- The Washington Times - Friday, July 13, 2007

BEIJING — Nearly a half-million people fled a flood zone surrounding central China’s swollen Huai River, while high waters in the south unleashed a plague of an estimated 2 billion field mice that were ravaging crops, state press reported yesterday.

Continuous rain since June has raised the river to dangerous levels. The official Xinhua news agency said the region was bracing for its worst floods in decades.

Xinhua said that 488,800 people had been evacuated from the central provinces of Anhui, Henan and Jiangsu and that several cities and railway lines were in danger of being inundated.

The Huai had been diverted into other rivers and low-lying fields to slow its rise, Xinhua said.

Thirteen sluices at the Wangjiaba hydropower station on the Huai were shut after being left open for 45 hours to relieve pressure. They were ordered closed when the water level dropped down to a danger level cutoff of 96 feet.

The Huai flows through densely populated farmland between China’s two major rivers, the Yellow and the Yangtze. Bottlenecks and elevation changes make flooding a regular occurrence during the summer rainy season.

Xinhua said nationwide flooding and rainfall-triggered landslides have killed at least 360 persons so far this summer, mainly in the southwestern province of Sichuan, and have caused billions of dollars in damage.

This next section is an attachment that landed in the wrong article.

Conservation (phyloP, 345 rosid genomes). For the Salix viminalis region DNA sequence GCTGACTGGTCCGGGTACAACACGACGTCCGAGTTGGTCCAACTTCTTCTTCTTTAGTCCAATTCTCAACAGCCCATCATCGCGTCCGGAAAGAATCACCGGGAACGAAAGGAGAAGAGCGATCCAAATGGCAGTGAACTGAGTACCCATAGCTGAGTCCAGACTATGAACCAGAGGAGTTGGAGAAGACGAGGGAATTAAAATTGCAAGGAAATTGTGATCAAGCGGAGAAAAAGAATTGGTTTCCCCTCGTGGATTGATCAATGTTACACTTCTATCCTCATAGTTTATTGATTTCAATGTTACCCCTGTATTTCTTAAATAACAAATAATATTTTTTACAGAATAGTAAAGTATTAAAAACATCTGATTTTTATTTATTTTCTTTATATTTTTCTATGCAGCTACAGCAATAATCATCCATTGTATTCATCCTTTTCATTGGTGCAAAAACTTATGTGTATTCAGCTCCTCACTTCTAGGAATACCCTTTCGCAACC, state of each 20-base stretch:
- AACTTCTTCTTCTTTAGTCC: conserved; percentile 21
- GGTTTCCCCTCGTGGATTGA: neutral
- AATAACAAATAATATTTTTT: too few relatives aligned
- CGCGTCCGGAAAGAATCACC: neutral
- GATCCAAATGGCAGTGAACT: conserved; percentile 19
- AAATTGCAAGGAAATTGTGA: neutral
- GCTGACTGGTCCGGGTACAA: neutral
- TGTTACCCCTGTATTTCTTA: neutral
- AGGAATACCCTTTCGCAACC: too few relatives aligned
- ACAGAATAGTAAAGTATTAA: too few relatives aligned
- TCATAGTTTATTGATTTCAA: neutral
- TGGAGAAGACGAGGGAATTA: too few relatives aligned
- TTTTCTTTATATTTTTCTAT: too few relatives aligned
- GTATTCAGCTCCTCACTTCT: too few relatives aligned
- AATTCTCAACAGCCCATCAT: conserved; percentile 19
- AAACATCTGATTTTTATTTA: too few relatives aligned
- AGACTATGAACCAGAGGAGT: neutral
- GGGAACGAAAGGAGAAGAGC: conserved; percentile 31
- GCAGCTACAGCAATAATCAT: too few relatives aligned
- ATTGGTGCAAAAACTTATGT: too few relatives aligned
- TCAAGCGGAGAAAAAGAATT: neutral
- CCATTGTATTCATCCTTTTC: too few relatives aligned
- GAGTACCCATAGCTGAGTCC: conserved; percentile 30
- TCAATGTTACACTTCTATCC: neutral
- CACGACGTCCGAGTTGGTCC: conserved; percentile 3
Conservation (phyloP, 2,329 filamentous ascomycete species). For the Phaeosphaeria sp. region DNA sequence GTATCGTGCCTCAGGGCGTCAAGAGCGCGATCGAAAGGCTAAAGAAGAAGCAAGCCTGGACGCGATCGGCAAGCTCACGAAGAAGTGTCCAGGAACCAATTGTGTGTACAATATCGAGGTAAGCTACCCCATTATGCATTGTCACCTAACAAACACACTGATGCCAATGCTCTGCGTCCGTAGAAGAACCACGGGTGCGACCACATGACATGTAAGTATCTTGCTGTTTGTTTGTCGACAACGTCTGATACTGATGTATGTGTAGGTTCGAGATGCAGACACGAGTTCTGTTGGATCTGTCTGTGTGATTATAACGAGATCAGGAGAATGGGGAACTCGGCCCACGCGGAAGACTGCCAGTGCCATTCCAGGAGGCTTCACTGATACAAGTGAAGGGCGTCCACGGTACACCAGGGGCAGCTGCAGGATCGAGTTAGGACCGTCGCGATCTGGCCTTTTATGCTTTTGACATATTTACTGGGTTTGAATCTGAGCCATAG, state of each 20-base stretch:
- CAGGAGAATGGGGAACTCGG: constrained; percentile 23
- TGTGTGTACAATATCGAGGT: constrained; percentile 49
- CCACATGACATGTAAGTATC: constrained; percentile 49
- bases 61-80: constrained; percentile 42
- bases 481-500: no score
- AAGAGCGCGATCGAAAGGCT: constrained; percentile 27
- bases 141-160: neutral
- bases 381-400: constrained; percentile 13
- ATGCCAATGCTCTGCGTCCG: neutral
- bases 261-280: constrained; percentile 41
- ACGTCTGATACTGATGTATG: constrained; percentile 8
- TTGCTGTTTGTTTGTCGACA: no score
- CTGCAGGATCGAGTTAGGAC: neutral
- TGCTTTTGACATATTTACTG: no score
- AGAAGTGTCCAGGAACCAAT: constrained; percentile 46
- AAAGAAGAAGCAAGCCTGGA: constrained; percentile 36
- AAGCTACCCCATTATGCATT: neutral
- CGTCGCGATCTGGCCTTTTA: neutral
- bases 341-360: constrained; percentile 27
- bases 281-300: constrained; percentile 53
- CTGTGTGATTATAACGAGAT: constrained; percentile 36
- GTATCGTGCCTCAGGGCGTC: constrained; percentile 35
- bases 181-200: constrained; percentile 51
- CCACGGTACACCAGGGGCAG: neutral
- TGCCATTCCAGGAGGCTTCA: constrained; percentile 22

The State Flood Control and Drought Relief Headquarters put the direct economic losses at $3.13 billion, the agency reported.

Meanwhile, Xinhua reported that authorities in the southern province of Hunan were on alert for rodent-related diseases after carrying out a massive extermination of field mice, driven from their holes by floodwaters.

Residents rushed to contain and kill an estimated 2 billion mice that ravaged crops in 22 counties around Hunan’s flooded Dongting Lake, the news agency said.

China Central Television showed Yiyang city residents beating the rodents to death with clubs and shovels. Some were scooped from lakeside ditches with fishing nets, and many others were poisoned.

Residents had killed more than 2.3 million mice — 90 tons of them — since June 21, Xinhua said.

The dead mice were covered with lime and buried in deep pits to prevent the spread of disease. Specialists from the national and provincial Centers for Disease Control and Prevention were sent to the area this week.

There were no reports yet of disease, Xinhua said, but an estimated 1,000 cats died in Hunan’s Binhu village after eating poisoned mice.